Fork in the road


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I’m a senior, unfortunately.

In one semester, I will exit a realm that supports me wearing sweats to class all week and move to a world of half-Windsors and pleats.

Here’s the dire news facing us 20-somethings: The National Association of Colleges and Employers reports class of 2010 college graduates will expectantly face a 7 percent drop in hiring compared with 2009 grads. In addition, 40 percent of surveyed employers anticipate cutbacks, while just 17 percent seek to increase hiring.

I know what you’re thinking: “Quit being pessimistic, a single-digit hiring slump won’t affect me.”

Alas, my cohorts, further pruning of an already-spread-thin post-college market — which incurred a decrease over 21 percent last year — should seriously depress those wishing to get salaries. And hoping to localize the job hunt is chancy: Midwest markets expect to take on 3.2 percent fewer college grads. The best bet is to trek Northeast, the lone region predicting an increase. Great, so I might find a job in New England, only to face merciless living costs and claim bankruptcy six months later.

But enough whining; what are additional options for UI students?

Internships: an option skirting the line between education and occupation. The same research group that discouraged the class of 2010’s plans reports interns fare better in the lacking market. Although the threat of an unpaid internship may dampen one’s interest, the option presents itself as a vital alternative to grad school. But still, only 23 percent who applied for internships from the class of 2009 obtained one soon after graduating.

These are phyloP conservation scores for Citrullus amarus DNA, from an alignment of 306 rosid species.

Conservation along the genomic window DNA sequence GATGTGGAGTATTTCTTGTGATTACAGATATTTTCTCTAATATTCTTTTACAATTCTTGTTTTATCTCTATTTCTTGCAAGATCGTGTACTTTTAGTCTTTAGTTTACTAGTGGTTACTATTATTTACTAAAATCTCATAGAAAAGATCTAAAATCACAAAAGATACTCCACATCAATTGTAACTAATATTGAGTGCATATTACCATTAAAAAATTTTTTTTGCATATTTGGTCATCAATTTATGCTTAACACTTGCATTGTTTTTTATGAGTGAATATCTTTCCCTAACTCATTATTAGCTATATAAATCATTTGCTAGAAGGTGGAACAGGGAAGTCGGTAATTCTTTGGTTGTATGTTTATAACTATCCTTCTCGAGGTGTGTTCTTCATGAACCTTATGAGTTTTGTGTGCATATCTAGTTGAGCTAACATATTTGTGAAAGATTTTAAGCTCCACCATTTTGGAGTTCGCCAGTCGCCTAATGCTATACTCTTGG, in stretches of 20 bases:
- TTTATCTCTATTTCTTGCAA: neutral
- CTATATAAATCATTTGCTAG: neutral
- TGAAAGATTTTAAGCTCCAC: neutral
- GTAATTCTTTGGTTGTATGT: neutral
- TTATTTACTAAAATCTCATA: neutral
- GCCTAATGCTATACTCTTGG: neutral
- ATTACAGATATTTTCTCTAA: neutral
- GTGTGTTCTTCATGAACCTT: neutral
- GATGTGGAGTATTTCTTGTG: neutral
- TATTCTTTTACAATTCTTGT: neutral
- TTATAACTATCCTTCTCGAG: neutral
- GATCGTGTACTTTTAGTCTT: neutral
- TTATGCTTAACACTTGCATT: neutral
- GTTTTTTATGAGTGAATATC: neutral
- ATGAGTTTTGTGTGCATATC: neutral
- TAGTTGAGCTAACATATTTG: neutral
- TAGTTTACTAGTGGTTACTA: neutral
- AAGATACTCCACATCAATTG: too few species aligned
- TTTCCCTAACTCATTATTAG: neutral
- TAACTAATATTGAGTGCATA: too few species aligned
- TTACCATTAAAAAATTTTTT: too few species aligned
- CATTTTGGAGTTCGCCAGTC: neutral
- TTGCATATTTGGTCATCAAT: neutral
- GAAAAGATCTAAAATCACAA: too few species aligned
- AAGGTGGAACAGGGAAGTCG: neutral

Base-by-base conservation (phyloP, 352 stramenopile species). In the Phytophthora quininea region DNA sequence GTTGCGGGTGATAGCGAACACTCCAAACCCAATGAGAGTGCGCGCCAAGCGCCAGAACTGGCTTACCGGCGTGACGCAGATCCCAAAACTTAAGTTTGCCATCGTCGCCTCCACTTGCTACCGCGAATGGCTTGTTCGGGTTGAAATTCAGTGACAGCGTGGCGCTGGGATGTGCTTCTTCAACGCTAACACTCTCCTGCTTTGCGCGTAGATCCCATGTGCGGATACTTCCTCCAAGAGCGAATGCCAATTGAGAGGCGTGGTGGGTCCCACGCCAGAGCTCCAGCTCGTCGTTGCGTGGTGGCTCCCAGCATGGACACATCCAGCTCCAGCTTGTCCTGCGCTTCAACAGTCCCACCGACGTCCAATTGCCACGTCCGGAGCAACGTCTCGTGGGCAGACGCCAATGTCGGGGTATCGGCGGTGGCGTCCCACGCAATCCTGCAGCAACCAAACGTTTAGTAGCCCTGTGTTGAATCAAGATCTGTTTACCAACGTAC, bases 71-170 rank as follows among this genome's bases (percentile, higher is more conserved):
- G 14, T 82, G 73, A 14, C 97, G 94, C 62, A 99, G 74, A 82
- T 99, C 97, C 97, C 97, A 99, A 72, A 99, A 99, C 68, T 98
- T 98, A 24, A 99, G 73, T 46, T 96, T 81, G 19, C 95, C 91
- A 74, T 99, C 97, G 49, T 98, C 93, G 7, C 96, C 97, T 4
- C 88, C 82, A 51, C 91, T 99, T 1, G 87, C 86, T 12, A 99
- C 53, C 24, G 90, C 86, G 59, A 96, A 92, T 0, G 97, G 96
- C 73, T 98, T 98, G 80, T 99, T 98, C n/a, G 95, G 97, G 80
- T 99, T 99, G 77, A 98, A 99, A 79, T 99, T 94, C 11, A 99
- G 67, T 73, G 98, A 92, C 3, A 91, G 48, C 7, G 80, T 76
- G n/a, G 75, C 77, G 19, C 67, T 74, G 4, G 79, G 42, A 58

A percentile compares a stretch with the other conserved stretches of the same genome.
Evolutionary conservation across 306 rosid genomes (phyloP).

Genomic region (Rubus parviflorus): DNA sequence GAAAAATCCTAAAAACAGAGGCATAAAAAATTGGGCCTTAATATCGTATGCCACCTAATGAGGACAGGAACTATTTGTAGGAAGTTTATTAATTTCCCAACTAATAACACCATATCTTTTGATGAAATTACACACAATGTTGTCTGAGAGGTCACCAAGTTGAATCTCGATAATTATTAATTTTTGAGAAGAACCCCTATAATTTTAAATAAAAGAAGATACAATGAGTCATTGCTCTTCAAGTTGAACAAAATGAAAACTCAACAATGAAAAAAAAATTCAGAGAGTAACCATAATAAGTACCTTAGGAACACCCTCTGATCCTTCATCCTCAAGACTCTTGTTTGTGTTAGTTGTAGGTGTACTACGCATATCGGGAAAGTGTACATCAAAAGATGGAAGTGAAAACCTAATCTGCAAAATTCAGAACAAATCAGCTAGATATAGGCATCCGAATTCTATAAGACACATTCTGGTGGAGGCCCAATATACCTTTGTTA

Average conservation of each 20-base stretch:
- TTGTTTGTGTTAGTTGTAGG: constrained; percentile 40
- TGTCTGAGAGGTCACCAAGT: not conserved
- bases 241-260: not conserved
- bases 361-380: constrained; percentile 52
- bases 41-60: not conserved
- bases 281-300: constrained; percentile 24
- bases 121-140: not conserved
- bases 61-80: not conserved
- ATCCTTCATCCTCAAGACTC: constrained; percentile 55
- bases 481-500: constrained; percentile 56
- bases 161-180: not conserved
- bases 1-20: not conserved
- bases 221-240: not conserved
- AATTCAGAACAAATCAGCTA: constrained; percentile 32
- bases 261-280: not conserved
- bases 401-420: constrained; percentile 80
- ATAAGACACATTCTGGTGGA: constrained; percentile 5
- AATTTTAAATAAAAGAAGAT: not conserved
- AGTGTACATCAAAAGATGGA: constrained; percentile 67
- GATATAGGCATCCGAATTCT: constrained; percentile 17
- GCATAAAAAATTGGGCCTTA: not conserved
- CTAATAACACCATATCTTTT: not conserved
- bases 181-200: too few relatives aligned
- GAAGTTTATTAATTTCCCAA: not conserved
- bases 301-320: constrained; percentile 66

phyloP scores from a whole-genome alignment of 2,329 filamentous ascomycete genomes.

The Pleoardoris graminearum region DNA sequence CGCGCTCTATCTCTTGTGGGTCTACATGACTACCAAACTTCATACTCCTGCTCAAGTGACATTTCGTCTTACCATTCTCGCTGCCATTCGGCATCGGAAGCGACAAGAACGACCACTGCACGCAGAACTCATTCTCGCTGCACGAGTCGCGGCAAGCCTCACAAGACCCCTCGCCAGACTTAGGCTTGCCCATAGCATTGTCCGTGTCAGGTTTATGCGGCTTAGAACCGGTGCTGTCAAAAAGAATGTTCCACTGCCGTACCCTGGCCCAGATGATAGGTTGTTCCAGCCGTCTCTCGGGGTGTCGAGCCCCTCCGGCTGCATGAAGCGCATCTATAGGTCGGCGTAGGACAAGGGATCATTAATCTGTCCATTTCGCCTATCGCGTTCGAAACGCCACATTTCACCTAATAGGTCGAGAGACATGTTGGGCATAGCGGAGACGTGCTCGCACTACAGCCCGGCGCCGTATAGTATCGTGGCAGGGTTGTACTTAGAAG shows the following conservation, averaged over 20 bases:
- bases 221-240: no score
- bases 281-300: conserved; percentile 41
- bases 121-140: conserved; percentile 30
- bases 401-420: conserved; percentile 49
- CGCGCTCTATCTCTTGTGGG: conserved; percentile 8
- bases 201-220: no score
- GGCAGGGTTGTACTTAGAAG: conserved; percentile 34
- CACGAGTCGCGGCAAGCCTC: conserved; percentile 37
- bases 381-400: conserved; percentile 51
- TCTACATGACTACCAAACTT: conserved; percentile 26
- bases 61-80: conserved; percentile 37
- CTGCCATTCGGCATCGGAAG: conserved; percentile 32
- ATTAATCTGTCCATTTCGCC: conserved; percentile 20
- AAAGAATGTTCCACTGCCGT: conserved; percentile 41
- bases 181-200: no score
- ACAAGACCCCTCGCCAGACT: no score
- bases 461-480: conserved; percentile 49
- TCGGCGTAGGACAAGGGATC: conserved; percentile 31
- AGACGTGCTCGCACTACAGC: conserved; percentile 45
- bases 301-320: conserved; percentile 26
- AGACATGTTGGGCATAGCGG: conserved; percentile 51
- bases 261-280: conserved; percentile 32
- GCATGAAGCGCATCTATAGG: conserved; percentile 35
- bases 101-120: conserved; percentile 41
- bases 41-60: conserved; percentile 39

Comparatively, 19 percent of those applying for jobs in the same time period attained them.

Although there isn’t much discrepancy between intern and career searching, adequate viability exists to investigate interning.

The overarching option to circumnavigate employment woes is more school. If you’d rather live the life of Sisyphus — ceaselessly rolling a boulder up a hill — than toil to find an unattainable job, graduate school seems compelling. But before dropping Christmas money on Kaplan courses and lining up for every test ending in AT, realize one thing: Everybody nearing 120 credits has the exact same contingency plan.

In fact, UI College of Law applications are spilling over in excess. As of November, the UI’s law school has received approximately 230 applications — heaving in comparison with the 122 submissions at this time last year. UI officials report the trend may not translate nationwide because some law schools’ applications are increasing as others remain stagnant. Admissions officials ascribe the roughly two-to-one augment as consequential to recruitment and the recovering credit market.

But students of the millennial cohort aren’t palpably affected by recruitment tactics. And typically, the common undergrad takes action — sometimes arbitrarily — before mulling contingent factors (such as fiscal capability to attend graduate school).

Despite market reports and speculation, I think we are all inherently crippled with fear. Fear of failure, fear of living with our parents the next decade, and fear of impeding our post-college dreams to work as retail journeymen or pizza-delivery connoisseurs. And as a result of trepidation, multitudinous college graduates seek to nuzzle the comforting bosom of what they are experts in: school.

Wherever life takes us seniors next summer — further schooling, employment, or interning — we should expect and embrace the unexpected. And by accepting whatever is available, we are, in fact, acknowledging the realities of modern adulthood.

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